|08BEIRUT1758||2008-12-16 11:26:00||CONFIDENTIAL||Embassy Beirut|
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C O N F I D E N T I A L SECTION 01 OF 02 BEIRUT 001758
1. (C) In a December 13 meeting with visiting Codel Ackerman,
President Michel Sleiman emphasized the need for a
comprehensive regional peace agreement in order, "with time",
to disarm Hizballah. Sleiman noted that Lebanese Armed
Forces (LAF) and UNIFIL presence south of the Litani since
2006 was a positive step towards diminishing Hizballah's
influence in the south, but acknowledged the need to assert
control over the group north of the Litani River.
2. (C) Sleiman acknowledged having concerns about indirect
peace negotiations between Syria and Israel, but said Lebanon
could gain from a potential solution. However, he dismissed
the possibility of any Lebanon-Israel talks. Sleiman also
cited terrorism as one of the main challenges facing Lebanon;
he said the threat of terrorism in the country wasparticularly dangerous since
attacks could triggerwider
sectarian conflict. End Summary.
STRESSING CONTINUED U.S. SUPPORT
3. (C) Codel Ackerman, accompanied by Ambassador and Emboffs,
met with President Michel Sleiman December 13 at Baabda
Palace. Codel members were Rep. Gary Ackerman, D-NY,
chairman of the HFAC subcommittee on the Middle East and
South Asia, and subcommittee members Rep. Jeff Flake, R-AZ;
Rep. Joe Wilson, R-SC; Rep. Brian Higgins, D-NY; and Rep. Ron
Klein, R-FL; as well as subcommittee staffers David Adams,
Greg McCarthy, and Howard Diamond. Ackerman opened the
meeting by emphasizing to President Sleiman the U.S.
commitment to helping Lebanon succeed; he noted U.S. policy
toward Lebanon was not "an appendage" of our policies toward
other countries in the region.
4. (C) Support for Lebanon's independence and U.S. assistance
to the Lebanese Armed Forces (LAF) will continue into the
next administration, Ackerman said. He cited Lebanon's
historical role as a multiconfessional center of culture and
said the U.S. wants to assist Lebanon in strengthening this
position. Ackerman highlighted the important role of
Lebanese-Americans in the United States.
REFUGEES, TERRORISM, AND
5. (C) Sleiman said that Lebanon, as a weak country, needs
international political support to protect it from
interference by its neighbors. On the issue of Palestinian
refugees, he said insufficient infrastructure, employment,
and other resources existed to support 400,000 Palestinian
refugees; the camps are also a security concern for the GOL.
Meanwhile, millions of Lebanese live abroad, Sleiman said.
The country's economic and security situations need to be
improved in order to entice some of them to return home.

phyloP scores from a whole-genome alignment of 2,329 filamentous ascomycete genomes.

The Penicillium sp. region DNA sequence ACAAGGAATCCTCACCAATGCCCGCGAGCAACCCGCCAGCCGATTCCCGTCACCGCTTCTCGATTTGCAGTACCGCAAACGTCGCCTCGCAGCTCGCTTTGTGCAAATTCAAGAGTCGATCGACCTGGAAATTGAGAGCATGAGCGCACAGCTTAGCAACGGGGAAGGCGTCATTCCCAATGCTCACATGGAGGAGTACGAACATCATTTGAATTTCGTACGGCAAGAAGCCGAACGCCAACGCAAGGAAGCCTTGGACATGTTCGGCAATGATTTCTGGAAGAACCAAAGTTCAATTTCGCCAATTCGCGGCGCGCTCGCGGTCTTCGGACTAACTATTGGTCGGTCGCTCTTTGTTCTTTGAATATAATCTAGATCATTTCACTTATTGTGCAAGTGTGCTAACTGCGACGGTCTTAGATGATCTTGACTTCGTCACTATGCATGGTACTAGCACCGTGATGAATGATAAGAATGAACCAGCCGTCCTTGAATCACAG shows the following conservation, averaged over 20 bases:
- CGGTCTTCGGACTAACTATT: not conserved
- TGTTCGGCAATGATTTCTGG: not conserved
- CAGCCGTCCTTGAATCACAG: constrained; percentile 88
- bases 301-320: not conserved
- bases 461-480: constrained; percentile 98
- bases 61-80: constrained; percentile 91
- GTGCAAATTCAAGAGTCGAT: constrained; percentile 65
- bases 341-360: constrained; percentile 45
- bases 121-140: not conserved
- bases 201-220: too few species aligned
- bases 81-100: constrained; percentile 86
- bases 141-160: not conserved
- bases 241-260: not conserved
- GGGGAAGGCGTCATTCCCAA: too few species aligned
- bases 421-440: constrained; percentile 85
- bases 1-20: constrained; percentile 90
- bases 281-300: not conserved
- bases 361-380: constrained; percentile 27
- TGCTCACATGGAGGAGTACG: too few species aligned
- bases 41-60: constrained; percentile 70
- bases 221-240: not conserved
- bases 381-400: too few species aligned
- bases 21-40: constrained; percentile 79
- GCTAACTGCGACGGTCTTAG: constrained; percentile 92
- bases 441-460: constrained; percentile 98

Lebanon should "receive its own people" rather than
incorporate Palestinians, he said. Sleiman argued the threat
of terrorism was particularly worrisome in Lebanon, because
the country's multiconfessional nature made it possible that
terrorist strikes on particular communities could create
larger internal conflicts.
6. (C) Codel members asked about the negotiations between
Syria and Israel. Sleiman acknowledged he had concerns about
Syrian-Israeli indirect talks but suggested that, if the U.S.
could "control" discussions, the outcome could benefit
Lebanon. Codel Ackerman stressed the U.S. commitment to
making sure Lebanon benefited from whatever resulted from the
Syrian-Israeli talks. Asked about the possibility of
Israeli-Lebanese discussions, Sleiman argued that there were
no strictly "bilateral" issues to justify such talks.
Instead, Sleiman said he supported comprehensive regional
BEIRUT 00001758 002 OF 002
peace negotiations -- such as the Madrid and Annapolis
processes. Bilateral Lebanon-Israel issues were covered by
UN resolutions and should be pursued under that umbrella, he
HIZBALLAH'S ARMS ARE AN
INTERNAL POLITICAL ISSUE
7. (C) Responding to a question from Codel Ackerman about
Hizballah's arms, Sleiman said that this topic would be
debated in internal dialogue processes such as the current
National Dialogue roundtable, which will meet next on
December 22. He stressed Hizballah's historical role in
providing national protection in the south, and said it would
be difficult to dismantle the organization after so many
years without an LAF presence in the region. Though it is
positive that the LAF has been present south of the Litani
since 2006, said Sleiman, disarming Hizballah would take
time. Sleiman believed that although the LAF and UNIFIL
control the area south of the Litani river, the GOL needed to
"find a mechanism" to control Hizballah north of the Litani
8. (C) Sleiman argued that a comprehensive regional peace
agreement would help the GOL curtail shipments of arms to
Hizballah. According to Sleiman, Hizballah has an interest
in keeping peace in the country. Settlement of the issue of
Sheba'a Farms would make it easier for the GOL to find a
political solution to the group's weapons, he added. Sleiman
expressed hope that Lebanon could keep peace through
implementation of UNSCR 1701. He said the GOL will, "with
time," find a solution to the challenges posed by Hizballah.